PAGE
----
New results have come in from the Xenon100 experiment, a tub of cryogenically cooled liquid xenon buried 1400 metres down a mine at the Gran Sasso National Laboratory near L'Aquila, Italy that show no sign of WIMPs, or weakly interacting massive particles, the still-theoretical particles thought to make up the invisible majority of the universe's mass, a direct challenge to physicists who believe dark matter is made up of WIMPs, particles that carry mass but, as their name suggests, rarely interact with other particles. The project's previous results, presented over a year ago and based on just 100 days of data, came up empty.
"We have essentially set the most stringent limits of any other experiment" for WIMPs with masses heavier than 8 gigaelectronvolts (GeV), said Antonio Melgarejo of the Xenon team, which will keep looking. The next generation of the experiment, called XENON1T, should start construction this year.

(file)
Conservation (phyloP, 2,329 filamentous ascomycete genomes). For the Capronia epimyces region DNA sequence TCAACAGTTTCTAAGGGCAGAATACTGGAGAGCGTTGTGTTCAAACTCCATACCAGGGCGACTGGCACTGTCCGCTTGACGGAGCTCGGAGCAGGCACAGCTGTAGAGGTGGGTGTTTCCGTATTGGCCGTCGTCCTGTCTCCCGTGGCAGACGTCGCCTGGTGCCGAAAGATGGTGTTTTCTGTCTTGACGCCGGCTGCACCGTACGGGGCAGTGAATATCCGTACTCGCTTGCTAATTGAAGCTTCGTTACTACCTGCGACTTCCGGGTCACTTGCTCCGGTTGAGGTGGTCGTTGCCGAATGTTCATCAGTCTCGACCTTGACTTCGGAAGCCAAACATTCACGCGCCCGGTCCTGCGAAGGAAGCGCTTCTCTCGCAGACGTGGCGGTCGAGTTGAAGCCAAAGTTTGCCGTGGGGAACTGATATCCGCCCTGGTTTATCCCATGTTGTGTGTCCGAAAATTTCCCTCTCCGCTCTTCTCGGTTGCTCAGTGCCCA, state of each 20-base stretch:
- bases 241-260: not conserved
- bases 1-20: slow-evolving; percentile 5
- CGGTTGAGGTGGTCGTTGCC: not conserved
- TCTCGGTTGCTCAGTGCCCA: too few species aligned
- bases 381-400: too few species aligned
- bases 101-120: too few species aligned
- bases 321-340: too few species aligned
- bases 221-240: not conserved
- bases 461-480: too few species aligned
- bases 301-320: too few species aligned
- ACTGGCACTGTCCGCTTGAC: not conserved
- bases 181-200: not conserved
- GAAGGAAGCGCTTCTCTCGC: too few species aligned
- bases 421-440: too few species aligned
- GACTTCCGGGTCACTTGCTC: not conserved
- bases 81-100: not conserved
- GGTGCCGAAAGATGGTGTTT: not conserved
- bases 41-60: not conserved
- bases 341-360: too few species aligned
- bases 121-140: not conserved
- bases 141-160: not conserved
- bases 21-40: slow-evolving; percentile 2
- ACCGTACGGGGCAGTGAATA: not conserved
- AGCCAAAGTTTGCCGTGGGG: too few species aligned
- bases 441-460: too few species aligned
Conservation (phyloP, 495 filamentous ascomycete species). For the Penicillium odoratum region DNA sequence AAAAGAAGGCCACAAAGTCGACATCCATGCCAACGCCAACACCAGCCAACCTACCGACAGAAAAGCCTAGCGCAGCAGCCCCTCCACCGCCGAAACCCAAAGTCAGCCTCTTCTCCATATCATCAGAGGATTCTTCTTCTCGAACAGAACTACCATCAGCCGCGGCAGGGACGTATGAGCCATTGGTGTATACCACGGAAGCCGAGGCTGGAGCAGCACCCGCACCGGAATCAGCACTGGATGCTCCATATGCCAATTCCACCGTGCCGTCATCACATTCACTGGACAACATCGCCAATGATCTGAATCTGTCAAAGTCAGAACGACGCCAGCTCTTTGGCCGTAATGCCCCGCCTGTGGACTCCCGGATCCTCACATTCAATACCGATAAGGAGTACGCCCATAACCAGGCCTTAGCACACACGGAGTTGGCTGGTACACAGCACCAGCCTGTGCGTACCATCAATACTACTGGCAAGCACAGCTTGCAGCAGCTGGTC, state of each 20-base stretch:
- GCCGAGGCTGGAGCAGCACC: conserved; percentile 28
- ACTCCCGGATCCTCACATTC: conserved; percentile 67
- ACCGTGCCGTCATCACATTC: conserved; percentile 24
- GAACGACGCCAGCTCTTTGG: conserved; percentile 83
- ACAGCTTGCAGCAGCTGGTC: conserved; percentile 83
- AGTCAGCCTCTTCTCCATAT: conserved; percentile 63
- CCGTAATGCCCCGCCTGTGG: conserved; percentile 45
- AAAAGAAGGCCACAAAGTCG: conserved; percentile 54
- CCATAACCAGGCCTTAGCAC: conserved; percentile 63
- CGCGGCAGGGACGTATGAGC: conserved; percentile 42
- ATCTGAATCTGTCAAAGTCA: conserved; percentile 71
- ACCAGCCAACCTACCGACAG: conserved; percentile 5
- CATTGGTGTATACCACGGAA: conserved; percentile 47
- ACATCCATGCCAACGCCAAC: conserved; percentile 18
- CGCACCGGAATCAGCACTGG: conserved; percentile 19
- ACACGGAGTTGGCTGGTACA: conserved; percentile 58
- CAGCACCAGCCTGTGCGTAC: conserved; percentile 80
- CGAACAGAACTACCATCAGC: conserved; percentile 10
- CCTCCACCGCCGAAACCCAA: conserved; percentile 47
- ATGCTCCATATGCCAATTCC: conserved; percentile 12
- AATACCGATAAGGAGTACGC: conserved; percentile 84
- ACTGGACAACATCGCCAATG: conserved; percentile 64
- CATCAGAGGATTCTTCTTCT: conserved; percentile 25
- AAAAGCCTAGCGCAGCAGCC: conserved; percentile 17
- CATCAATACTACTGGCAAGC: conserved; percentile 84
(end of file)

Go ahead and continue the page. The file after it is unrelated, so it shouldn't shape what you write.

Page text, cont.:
The standard model was confirmed by the discovery of the Higgs boson this month, but it still doesn't explain dark matter. In supersymmetry extensions of the Standard Model, every standard particle has a heavier "superpartner" particle, one of which could be a WIMP.
"We are starting to explore the region of supersymmetry," Melgarejo says. "It definitely imposes a big problem."* . Elsewhere, detector called LUX (Large Underground Xenon) will start operation at a mine in South Dakota, and promises to be 10 times as sensitive as previous searches.
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